With holidays just around the corner, you may be wondering how your students will hold up after such long breaks. The fact of the matter is, children are resilient and will be just fine after returning from a long break. Actually, they may be better than “fine” after a long break.
We can’t deny the benefits that children get when they take breaks from the classroom. Short-term breaks from school activities provide a much-needed pause that can result in:
- Reduced stress
- Increased productivity
- Better focus
- A positive attitude
Similarly, long-term breaks let children learn skills they can’t find in the classroom like social skills and problem solving, which are both necessary for development. Physical activities found outside of the classroom improve focus, attention, and cognitive function. Unstructured playtime also allows students to use their imagination and creative skills to play games and activities.
Keeping students “engaged” means assigning tasks to keep their brains stimulated while not overwhelming your students. We want to make sure students achieve proper rest over their break without losing brain activity. If you decide to create assignments for your students, we have some recommendations for you to use this holiday without making your students feel like they’re in school:
- Keep it brief. As explained above, rest is crucial for students. More rest should occur than learning should occur. No matter the age of your students, keep assignments doable within a short amount of time.
- Consider all circumstances. Some students will be on vacation while some students might not have the same technology at home that they have at school. Keep this in mind when creating tasks for students to complete over break.
- Use open-ended prompts. Let your students pick their own topics for assignments or encourage students to take their own approach to a project instead of having uniform assignments. Students will be much more interested in a project where they have more control and personal investment.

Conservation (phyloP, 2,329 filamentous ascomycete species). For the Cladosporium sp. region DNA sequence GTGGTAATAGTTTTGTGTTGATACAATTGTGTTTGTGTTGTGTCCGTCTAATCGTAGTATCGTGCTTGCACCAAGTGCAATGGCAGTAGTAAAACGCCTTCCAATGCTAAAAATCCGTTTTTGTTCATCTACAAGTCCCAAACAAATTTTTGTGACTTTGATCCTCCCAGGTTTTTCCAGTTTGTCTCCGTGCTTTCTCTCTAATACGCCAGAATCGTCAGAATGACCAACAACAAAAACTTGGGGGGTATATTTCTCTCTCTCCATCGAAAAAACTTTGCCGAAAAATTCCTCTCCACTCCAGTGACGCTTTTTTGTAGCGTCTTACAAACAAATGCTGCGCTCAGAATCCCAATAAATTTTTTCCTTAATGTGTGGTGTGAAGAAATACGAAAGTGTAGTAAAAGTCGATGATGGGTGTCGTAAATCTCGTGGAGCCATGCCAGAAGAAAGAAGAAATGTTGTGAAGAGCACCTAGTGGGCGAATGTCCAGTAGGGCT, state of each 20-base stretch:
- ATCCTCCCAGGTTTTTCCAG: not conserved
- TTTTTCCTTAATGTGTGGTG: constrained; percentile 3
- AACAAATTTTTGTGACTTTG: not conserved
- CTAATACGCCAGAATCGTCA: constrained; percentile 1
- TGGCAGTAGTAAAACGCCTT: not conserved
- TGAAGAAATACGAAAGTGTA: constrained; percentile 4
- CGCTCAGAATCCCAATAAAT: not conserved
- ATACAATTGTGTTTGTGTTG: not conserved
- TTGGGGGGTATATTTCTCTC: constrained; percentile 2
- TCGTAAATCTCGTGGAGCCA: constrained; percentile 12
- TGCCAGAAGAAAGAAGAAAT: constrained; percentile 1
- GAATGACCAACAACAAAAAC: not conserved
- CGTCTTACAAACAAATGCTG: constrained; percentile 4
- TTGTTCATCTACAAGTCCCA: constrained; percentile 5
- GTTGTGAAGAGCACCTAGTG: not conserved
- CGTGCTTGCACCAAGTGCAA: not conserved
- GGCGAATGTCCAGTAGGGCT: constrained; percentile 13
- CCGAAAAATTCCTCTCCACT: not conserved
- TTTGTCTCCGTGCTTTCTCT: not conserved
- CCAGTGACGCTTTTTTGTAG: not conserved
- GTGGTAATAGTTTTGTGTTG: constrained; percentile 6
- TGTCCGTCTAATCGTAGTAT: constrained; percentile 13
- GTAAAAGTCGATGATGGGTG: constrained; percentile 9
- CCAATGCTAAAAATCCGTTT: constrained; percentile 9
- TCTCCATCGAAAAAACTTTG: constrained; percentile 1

- Embrace time at home. What can students learn or do at home that they can’t do in your classroom or through a screen? Maybe set a reading challenge for the break with prizes, or have students interview their family members to learn about their family history.
- Assign household experiments. Encourage creativity by having students make something out of household items like pencils, paper plates, or baking supplies. Our blog features several easy DIY experiments that students can do at home that follow school curriculums.
- Let them explore. Whether that’s the outdoors, their homes, or a book, observe what they are interested in. Perhaps have students build a snowman of their favorite book character for extra credit to encourage a passion for reading and architectural skills.
- Encourage volunteering opportunities. The holidays are great times to get out in the community and help out our neighbors for those that are comfortable. If possible, assign extra credit for volunteer work over the break, whether that’s at a food bank, a local library, or a grandparent’s house.
Keep the fun going after students return to school with laughter-filled, smile-inducing, educational school assemblies from Mobile Ed Productions. We love to educate through entertainment practices brought right to your physical virtual or classroom. Assemblies range from math and science to character building and performing arts. Our team has designed over 40 assemblies to meet the needs of schools across the country!
If you found this post to be helpful, take a peek at our blog for more practical resources for educators!